"Never allow someone to be your priority while allowing yourself to be their option." —unknown Some people see connections everywhere. They perceive feelings and relatively insignificant interactions and events in the world to be signs of significant meaning—signs that something is “meant to be.” In some cases, this kind of thinking can translate into a delusional love.
I received the following email on this topic, asking for my help: "Hi, my name is Adam (not his real name). I am living with my parents and I'm thinking of moving out with my girlfriend Patty. But there are some things that make me feel upset, and I don't really know what to do. I love her but she doesn't seem to be the person she was. At times she feels bad and upset. These periods last for about 4 - 5 days.
To many people, the idea of a love addiction seems far-fetched or made up to explain irrational behaviors. However, love addiction is not a new concept, nor is it fabricated. Early literature and history are full of references to people — often very powerful and famous people — who allowed their dependence on others to destroy them.
Studies show that high self-esteem is the #1 ingredient essential for developing happiness, fulfillment, rich relationships, and overall success in life. In the life of every child, usually sometime between birth and age 6, something happens to have the child doubt him or herself. Someone says or does something that has the child believe that he or she is flawed, unlovable, not worthy, imperfect.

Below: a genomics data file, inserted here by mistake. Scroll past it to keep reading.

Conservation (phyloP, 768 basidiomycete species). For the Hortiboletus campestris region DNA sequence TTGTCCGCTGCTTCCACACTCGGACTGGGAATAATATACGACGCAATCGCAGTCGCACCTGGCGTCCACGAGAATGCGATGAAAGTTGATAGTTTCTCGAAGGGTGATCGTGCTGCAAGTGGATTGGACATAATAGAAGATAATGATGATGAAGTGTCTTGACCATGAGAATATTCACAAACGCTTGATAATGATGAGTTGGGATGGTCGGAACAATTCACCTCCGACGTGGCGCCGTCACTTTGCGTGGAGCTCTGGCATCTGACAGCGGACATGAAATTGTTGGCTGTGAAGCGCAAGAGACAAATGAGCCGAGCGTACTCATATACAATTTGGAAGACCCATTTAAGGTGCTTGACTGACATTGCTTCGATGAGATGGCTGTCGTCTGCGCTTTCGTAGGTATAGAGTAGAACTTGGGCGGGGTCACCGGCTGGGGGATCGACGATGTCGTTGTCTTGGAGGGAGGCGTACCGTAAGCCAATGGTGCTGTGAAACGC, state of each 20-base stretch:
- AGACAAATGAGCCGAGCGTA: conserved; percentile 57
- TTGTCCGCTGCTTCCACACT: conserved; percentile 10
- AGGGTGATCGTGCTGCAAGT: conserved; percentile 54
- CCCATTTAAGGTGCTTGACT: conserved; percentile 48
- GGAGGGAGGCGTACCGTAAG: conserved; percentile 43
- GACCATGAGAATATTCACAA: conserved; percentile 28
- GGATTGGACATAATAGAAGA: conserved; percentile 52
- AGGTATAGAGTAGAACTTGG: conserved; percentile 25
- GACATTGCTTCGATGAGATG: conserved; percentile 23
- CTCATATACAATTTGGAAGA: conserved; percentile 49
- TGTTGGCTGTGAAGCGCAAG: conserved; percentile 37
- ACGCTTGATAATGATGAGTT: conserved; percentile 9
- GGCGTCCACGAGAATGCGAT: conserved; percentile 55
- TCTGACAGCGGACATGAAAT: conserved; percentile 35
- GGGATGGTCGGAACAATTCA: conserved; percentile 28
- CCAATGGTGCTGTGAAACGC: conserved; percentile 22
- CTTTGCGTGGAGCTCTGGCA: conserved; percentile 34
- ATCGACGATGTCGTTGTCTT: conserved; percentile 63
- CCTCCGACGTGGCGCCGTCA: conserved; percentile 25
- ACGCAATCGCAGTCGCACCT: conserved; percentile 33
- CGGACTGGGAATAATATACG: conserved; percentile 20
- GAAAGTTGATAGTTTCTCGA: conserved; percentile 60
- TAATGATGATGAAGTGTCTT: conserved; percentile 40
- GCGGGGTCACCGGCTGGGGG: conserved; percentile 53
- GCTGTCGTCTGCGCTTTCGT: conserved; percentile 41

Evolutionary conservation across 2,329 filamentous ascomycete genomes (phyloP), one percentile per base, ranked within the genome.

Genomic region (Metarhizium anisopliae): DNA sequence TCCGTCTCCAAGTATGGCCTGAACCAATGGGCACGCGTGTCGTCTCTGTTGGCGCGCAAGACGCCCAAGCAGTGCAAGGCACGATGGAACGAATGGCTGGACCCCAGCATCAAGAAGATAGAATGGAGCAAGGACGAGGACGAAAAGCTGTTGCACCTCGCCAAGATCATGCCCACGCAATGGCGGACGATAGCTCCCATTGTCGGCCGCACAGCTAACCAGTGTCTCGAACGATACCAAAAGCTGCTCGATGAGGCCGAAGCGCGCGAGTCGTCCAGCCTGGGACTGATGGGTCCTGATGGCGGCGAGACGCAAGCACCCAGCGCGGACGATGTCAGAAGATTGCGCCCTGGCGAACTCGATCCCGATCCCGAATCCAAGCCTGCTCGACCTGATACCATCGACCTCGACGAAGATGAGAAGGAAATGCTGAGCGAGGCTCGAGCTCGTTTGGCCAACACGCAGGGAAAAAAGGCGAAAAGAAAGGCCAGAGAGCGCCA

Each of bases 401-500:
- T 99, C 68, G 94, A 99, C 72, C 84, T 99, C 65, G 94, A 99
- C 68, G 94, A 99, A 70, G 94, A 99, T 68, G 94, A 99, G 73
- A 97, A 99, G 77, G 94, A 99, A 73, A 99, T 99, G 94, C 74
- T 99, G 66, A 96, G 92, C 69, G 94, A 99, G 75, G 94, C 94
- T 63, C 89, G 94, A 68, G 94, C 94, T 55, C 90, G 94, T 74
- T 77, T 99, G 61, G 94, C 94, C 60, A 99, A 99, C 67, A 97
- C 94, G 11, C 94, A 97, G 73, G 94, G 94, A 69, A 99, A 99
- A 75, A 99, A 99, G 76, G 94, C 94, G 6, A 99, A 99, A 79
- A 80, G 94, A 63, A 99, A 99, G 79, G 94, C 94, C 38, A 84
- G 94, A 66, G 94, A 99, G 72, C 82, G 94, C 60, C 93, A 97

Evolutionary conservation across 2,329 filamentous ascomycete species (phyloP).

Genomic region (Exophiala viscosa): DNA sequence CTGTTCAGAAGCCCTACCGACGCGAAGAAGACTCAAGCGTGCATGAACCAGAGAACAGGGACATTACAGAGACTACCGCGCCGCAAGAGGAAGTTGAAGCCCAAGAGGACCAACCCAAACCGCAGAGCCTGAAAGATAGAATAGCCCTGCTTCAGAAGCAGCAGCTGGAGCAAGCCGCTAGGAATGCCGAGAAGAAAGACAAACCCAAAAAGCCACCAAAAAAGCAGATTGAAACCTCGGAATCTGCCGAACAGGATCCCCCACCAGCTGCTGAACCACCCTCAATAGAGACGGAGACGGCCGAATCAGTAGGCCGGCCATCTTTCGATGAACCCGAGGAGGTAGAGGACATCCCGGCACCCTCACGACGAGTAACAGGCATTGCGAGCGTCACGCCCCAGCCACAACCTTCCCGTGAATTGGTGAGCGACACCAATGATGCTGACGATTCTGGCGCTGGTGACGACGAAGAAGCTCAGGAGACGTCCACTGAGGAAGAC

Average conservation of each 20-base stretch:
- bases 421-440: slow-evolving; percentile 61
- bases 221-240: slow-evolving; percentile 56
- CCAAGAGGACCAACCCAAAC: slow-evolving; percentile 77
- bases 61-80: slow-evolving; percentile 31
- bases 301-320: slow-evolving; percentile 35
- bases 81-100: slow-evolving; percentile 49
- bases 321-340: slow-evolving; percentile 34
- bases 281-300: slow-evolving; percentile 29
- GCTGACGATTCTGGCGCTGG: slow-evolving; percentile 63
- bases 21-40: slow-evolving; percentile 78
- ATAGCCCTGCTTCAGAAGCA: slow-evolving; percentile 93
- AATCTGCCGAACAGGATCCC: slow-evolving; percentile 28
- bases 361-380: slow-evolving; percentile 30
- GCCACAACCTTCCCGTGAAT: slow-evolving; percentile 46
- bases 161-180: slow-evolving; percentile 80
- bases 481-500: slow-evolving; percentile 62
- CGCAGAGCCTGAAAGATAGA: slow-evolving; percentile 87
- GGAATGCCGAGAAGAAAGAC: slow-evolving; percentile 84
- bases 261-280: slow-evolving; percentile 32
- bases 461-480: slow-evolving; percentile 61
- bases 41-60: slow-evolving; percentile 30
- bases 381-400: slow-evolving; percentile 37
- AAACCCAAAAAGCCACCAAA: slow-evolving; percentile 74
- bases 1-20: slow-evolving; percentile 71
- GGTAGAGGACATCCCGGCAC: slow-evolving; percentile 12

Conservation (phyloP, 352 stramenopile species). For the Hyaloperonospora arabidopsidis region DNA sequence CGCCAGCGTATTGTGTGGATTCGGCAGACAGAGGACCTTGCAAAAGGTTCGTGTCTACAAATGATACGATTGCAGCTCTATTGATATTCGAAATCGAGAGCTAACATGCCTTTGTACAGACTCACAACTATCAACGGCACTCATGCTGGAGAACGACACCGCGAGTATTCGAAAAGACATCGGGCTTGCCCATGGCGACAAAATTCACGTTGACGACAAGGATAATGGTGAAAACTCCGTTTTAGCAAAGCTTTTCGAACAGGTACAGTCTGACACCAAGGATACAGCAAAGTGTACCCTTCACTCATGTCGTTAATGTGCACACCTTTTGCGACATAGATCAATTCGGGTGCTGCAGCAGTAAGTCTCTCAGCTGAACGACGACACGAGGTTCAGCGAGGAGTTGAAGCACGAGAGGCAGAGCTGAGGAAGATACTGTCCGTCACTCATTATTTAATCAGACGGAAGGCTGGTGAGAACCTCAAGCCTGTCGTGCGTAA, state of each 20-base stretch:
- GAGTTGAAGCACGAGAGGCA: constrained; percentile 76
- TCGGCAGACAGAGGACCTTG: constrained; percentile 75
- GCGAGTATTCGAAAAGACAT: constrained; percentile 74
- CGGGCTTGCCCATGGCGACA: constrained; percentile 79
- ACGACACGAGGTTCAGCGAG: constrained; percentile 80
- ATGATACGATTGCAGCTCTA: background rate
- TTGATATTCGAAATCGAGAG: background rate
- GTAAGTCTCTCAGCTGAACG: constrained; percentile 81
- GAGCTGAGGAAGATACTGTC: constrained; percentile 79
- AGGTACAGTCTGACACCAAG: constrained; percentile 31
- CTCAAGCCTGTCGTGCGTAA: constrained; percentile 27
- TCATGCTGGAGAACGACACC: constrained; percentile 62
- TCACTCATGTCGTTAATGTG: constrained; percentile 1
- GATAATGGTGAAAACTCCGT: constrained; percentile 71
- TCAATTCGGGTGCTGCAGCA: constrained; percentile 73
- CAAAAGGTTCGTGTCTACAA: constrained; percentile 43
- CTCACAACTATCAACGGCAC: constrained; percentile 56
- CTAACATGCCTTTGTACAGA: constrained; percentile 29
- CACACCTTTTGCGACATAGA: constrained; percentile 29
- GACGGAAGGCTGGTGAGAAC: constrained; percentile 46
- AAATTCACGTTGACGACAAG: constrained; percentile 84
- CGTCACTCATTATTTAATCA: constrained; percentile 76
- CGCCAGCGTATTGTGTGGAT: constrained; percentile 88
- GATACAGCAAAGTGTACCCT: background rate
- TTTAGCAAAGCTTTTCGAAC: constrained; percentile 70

Women constantly push really good guys right out of their lives without even knowing it. We do it by behaving in ways that, until pointed out by someone else, are a complete mystery. Finally, having this pointed out to me in my early 40s was a huge part of my transition from a pretty happy single gal to, at age 47, a truly fulfilled wife of a loving and adoring man.
The most power we have during a conflict is to notice when we’re triggered. Look for physical cues, sensations in your body, your tell-tale signs. As soon as you notice the tightness in your jaw or the heaviness in your chest, walk away. An argument is not what the conversation is about as much as the strong emotional reaction that happens when you’re triggered, and one of the keys to conflict resolution is to try not to engage when you're triggered!
Several years ago I wrote a piece titled 'The Dog Days of Summer.' I didn't really know what that term meant or where it came from. I imagined it meant something about dogs and how hot they got on the hottest days of the year, which led them to seek shade and rest under the nearest tree. After doing a little research I discovered this idiom was referring to a constellation that occurred during the time period between July 3 and August 11. Not at all what I had thought - and a little disappointing!
Kind of a funny concept isn't it! Even I, the author of the above title, must admit, yet it makes me happy to note. I just made it up today as I was Noticing how much joy I get from simply Noticing things, without thoughts of judgment or action mucking up the works. We humans spend much of our time NOT Noticing much of anything. We take in the tasks of the day without noticing what they mean to us. We interact with the people in our lives without noticing who they really are. We partake of entertainment, at times without truly experiencing the moment.
A woman can love a man till death, but if that physical passion combined with mental stimulation, is missing, then she may unknowingly feel unfulfilled until she meets another man who has the passion she never knew she needed.
It happens to everyone. You’re sailing along smoothly in a meaningful relationship and then next thing you know, you find yourself single. Sometimes it’s expected, sometimes it’s not. Sometimes it’s your choice. Sometimes it’s not. Whatever the reason, you’ve recently found yourself single. Now what?